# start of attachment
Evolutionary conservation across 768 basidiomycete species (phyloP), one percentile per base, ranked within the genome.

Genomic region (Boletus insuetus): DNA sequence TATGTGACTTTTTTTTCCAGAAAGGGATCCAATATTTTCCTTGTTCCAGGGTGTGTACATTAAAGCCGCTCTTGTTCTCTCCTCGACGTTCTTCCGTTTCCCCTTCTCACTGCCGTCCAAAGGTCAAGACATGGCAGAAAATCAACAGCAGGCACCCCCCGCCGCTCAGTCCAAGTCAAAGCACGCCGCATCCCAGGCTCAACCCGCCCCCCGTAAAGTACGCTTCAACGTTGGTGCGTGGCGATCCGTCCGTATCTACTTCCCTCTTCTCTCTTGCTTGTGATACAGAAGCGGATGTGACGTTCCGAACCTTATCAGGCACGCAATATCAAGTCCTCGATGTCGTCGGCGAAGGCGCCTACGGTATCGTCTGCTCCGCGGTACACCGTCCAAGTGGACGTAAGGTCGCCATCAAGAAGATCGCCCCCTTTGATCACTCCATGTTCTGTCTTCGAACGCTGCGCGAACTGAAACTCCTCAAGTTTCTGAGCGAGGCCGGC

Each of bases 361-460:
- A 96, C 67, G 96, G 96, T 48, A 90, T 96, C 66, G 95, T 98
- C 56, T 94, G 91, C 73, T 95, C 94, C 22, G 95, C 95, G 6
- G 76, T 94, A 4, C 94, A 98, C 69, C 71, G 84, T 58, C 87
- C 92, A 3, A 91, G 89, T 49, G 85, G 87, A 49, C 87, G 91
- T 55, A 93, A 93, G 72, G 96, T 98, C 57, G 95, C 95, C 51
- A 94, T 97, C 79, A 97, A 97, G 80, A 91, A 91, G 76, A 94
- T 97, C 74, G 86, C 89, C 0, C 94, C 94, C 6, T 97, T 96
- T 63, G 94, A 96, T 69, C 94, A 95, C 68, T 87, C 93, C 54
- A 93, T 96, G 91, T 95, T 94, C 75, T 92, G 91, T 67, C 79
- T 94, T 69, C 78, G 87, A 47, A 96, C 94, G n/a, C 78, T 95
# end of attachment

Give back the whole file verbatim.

Evolutionary conservation across 768 basidiomycete species (phyloP), one percentile per base, ranked within the genome.

Genomic region (Boletus insuetus): DNA sequence TATGTGACTTTTTTTTCCAGAAAGGGATCCAATATTTTCCTTGTTCCAGGGTGTGTACATTAAAGCCGCTCTTGTTCTCTCCTCGACGTTCTTCCGTTTCCCCTTCTCACTGCCGTCCAAAGGTCAAGACATGGCAGAAAATCAACAGCAGGCACCCCCCGCCGCTCAGTCCAAGTCAAAGCACGCCGCATCCCAGGCTCAACCCGCCCCCCGTAAAGTACGCTTCAACGTTGGTGCGTGGCGATCCGTCCGTATCTACTTCCCTCTTCTCTCTTGCTTGTGATACAGAAGCGGATGTGACGTTCCGAACCTTATCAGGCACGCAATATCAAGTCCTCGATGTCGTCGGCGAAGGCGCCTACGGTATCGTCTGCTCCGCGGTACACCGTCCAAGTGGACGTAAGGTCGCCATCAAGAAGATCGCCCCCTTTGATCACTCCATGTTCTGTCTTCGAACGCTGCGCGAACTGAAACTCCTCAAGTTTCTGAGCGAGGCCGGC

Each of bases 361-460:
- A 96, C 67, G 96, G 96, T 48, A 90, T 96, C 66, G 95, T 98
- C 56, T 94, G 91, C 73, T 95, C 94, C 22, G 95, C 95, G 6
- G 76, T 94, A 4, C 94, A 98, C 69, C 71, G 84, T 58, C 87
- C 92, A 3, A 91, G 89, T 49, G 85, G 87, A 49, C 87, G 91
- T 55, A 93, A 93, G 72, G 96, T 98, C 57, G 95, C 95, C 51
- A 94, T 97, C 79, A 97, A 97, G 80, A 91, A 91, G 76, A 94
- T 97, C 74, G 86, C 89, C 0, C 94, C 94, C 6, T 97, T 96
- T 63, G 94, A 96, T 69, C 94, A 95, C 68, T 87, C 93, C 54
- A 93, T 96, G 91, T 95, T 94, C 75, T 92, G 91, T 67, C 79
- T 94, T 69, C 78, G 87, A 47, A 96, C 94, G n/a, C 78, T 95